22. Prior to the amendment a tenant who sub-let the whole or part of the premises let to him or transferred or assigned his interest therein in any other manner after the Act came into force, was liable to eviction but after the amendment he will be liable to eviction only if the sub-letting, transfer or assignment is unlawful. He will not incur the liability to eviction if the sub-letting, transfer or assignment is lawful as being permitted by an express contract. The purpose of the amendment was thus to save the tenant from eviction if the sub-letting, transfer or assignment made by him was permitted by the contract of lease; the sub-tenant, transferee or assignee being left to his rights, if any, under the general law.
23. Clause (i) of sub-section (1) of Section 13 is in the following terms:
'13(1) Notwithstanding anything contained in this Act but subject to the provisions of Section 15, a landlord shall be entitled to recover possession of any premises if the Court is satisfied - (j) that the rent charged by the tenant for the premises or any part thereof which are sub-let before the commencement of the Bombay Rents, Hotel and Lodging House Rates Control (Amendment) Ordinance, 1959 is in excess of the standard rent and permitted increases in respect of such premises or part or that the tenant has received any fine, premium, other like sum or consideration in respect of such premises or part.'
24. Under this clause a tenant who has sub-let the premises or a part thereof prior to the commencement of the Ordinance (so that the transaction is legalised by the amended Section 15 is still liable to eviction if the rent charged by him to the sub-tenant is in excess of the standard rent and permitted increases or if he has received any fine, premium, other like sum or consideration in respect of such premises but, if the argument of Mr. Walavalkar, is accepted, he would not incur the liability even if he did any of these things, if the sub-letting by him is subsequent to the commencement of the Ordinance, because in that case Section 13(1)(j) would not apply.
25. Section 22(1) of the Rent Act provides as follows:
'22(1) Every tenant who, before the commencement of the Bombay Rents, Hotel and Lodging House Rates Control (Amendment) Ordinance, 1959, has without the consent of the landlord given in writing, sub-let the whole or any part of the premises let to him or assigned or transferred in any other manner his interest therein, and every sub-tenant to whom the premises are so sub-let or the assignment or transfer is so made, shall furnish to the landlord, within a month of the receipt of a notice served upon him by the landlord by post or in any other manner, a statement in writing signed by him giving full particulars of such sub-letting, assignment or transfer including the rent charged or paid by him.'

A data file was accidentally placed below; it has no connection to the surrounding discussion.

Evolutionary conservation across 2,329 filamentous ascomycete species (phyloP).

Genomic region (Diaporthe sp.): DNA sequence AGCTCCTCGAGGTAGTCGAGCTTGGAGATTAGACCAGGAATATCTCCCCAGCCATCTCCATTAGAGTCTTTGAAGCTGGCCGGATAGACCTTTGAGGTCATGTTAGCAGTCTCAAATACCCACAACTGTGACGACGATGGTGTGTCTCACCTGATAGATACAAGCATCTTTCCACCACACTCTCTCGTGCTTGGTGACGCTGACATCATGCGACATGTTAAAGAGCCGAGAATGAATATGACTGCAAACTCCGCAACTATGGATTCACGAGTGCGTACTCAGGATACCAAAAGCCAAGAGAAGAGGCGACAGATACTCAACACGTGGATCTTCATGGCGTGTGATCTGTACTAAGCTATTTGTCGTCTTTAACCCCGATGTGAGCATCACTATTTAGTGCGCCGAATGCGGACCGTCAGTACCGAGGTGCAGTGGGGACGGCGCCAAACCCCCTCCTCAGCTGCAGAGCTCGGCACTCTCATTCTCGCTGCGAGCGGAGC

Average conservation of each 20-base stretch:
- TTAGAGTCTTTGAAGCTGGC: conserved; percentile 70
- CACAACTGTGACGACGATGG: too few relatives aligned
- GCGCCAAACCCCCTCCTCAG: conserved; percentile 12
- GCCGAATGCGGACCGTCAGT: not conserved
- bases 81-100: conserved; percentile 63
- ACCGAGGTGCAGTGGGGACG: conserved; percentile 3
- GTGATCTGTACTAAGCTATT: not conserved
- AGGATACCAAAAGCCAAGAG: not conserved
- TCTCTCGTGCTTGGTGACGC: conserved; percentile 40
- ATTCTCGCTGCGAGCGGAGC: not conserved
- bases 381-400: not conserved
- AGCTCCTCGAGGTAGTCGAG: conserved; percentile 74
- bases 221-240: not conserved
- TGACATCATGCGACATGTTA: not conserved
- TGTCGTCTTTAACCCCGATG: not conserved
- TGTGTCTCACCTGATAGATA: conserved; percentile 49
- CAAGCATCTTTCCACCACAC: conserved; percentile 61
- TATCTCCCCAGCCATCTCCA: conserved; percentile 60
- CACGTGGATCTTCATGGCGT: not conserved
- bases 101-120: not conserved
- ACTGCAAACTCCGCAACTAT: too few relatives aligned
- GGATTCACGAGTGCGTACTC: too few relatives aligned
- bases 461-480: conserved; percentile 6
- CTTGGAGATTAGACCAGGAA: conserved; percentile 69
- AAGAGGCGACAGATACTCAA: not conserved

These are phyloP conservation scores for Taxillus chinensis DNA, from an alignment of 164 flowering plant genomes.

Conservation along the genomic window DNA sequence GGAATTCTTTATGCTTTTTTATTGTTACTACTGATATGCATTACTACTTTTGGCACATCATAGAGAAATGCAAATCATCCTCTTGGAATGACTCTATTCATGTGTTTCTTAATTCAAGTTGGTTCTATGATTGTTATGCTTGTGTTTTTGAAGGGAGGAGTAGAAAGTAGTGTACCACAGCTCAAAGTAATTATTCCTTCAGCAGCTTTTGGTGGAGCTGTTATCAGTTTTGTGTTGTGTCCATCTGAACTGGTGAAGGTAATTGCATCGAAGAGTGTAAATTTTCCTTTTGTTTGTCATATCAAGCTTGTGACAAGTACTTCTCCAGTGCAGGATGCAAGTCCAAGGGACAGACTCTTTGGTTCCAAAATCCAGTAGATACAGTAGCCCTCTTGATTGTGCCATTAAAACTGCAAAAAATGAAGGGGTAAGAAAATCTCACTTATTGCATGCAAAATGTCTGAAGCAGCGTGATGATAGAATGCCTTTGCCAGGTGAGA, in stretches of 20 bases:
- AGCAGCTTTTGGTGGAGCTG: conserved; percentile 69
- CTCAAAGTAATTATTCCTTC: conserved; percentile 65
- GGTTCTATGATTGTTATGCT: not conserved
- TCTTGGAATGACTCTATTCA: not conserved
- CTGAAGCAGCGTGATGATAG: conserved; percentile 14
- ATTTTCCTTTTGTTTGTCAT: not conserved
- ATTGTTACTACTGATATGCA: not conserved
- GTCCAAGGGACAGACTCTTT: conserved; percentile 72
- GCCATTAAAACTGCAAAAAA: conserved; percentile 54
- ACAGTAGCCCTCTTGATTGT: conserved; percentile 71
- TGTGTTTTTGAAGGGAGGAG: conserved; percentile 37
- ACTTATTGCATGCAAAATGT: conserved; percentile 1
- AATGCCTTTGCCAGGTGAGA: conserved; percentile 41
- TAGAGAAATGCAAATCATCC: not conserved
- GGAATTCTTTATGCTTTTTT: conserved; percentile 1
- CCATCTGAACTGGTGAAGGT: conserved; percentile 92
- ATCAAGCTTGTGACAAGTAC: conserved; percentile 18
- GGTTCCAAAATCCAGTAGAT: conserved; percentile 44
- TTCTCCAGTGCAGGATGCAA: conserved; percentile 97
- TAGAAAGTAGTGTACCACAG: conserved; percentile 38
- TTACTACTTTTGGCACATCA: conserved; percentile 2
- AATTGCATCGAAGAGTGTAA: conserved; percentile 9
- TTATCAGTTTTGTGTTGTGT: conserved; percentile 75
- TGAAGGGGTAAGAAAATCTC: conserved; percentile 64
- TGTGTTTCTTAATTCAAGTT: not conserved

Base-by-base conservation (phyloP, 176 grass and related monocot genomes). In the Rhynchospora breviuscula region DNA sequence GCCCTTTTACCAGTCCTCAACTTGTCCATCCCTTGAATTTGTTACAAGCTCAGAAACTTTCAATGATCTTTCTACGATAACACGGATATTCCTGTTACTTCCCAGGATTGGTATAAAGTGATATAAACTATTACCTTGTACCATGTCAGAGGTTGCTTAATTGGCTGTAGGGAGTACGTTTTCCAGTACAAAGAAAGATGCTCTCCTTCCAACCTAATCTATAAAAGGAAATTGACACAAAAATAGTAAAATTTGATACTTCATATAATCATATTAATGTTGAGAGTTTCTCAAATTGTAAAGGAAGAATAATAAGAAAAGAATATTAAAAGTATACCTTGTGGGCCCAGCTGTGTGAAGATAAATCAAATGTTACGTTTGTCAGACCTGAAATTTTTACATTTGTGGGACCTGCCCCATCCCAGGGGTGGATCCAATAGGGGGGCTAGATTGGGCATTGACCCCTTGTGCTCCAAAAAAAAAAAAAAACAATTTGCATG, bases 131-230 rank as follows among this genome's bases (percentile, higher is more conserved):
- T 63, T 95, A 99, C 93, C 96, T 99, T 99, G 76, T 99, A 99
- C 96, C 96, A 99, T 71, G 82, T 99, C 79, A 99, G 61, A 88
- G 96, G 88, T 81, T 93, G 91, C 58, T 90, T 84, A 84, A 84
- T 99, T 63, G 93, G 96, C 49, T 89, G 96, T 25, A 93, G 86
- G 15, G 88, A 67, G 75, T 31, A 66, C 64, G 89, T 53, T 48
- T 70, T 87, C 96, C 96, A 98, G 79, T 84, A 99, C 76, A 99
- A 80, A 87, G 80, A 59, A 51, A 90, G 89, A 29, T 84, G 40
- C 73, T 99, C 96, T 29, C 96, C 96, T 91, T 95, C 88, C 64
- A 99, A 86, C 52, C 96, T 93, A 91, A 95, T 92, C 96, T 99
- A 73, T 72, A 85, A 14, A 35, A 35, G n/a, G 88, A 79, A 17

26. This section casts an obligation on a pre-ordinance sub-tenant,. transferee or assignee and the tenant sub-letting, transferring or assigning to him, to furnish particulars of the transaction between them within one month if the landlord calls upon them to do so by a notice given in the prescribed manner. The protection against eviction given to them is thus coupled with an obligation, breach of which constitutes a criminal offence under Section 22(2); but if the argument of Mr. Walavalkar is accepted, a tenant permitted to sub-let by the contract of lease and sub-letting after the commencement of the Ordinance, as well as his sub-tenant would get the protection of the Rent Act without any similar obligation.
27. It would be unreasonable to suppose that the Legislature intended the above results or wanted to discriminate in that manner between sub-letting, transfer or assignment made prior to the commencement of the Ordinance (and legalised by it) and lawful sub-letting, transfer or assignment made subsequent thereto. The only reasonable conclusion would, therefore, be that though the Legislature did not prohibit sub-letting, transfer or assignment after the ordinance if made in pursuance of an express contract, it did not intend to extend the protection of the Rent Act to sub-tenants, transferees or assignees claiming under such transactions but left them to be governed by the general law. The interpretation of clause (b) of sub-section (11) of Section 5 of the Rent Act must be consistent with the above considerations and it must therefore be held, rejecting the argument of Mr. Walavalkar, that the expression 'who has derived title before the commencement of the Bombay Rents, Hotel & Lodging House Rates Control (Amendment) Ordinance 1959', occurring in the said clause qualifies the expression 'any person' and not 'his predecessor'. It follows that neither of the petitioners had acquired the status of a statutory tenant under the Rent Act.
28. Again, the protection afforded by the Rent Act is available to a tenant against his own landlord. In the case of a sub-tenant his landlord is the head-tenant till the interest of the latter in the premises in question is determined. The protection available to the sub-tenant till then would, therefore, be against eviction by the head-tenant. So long as the interest of the head-tenant subsists, the original lessor is not his landlord and there can be no occasion for the latter to seek to evict him. This is clear from the definition of the term landlord given in Section 5(3) which reads:
'5. In this Act unless there is anything repugnant to the subject or context-
(3) 'landlord' means any person who is for the time being, receiving, or entitled to receive, rent in respect of any premises whether on his own account or on account, or on behalf, or for the benefit of any other person or as a trustee, guardian or Receiver for any other person or who would so receive the rent or be entitled to receive the rent if the premises were let to a tenant; and includes any person not being a tenant who from time to time derives title under a landlord; and further includes in respect of his sub-tenant a tenant who has sub-let any premises.'
29. The original lessor would become the landlord of the sub-tenant and the protection would be available to him against the lessor only if the sub-tenant steps into the shoes of the head-tenant on the determination of his interest in the premises; but for this to happen, Section 14 prescribes a condition viz., that the premises must have been sub-let before the commencement of the Ordinance. This condition is admittedly not satisfied in the case of either of the two petitioners. None of them was therefore, entitled to protection under the Rent Act against eviction by the respondent when he dispossessed them on 1-8-1964.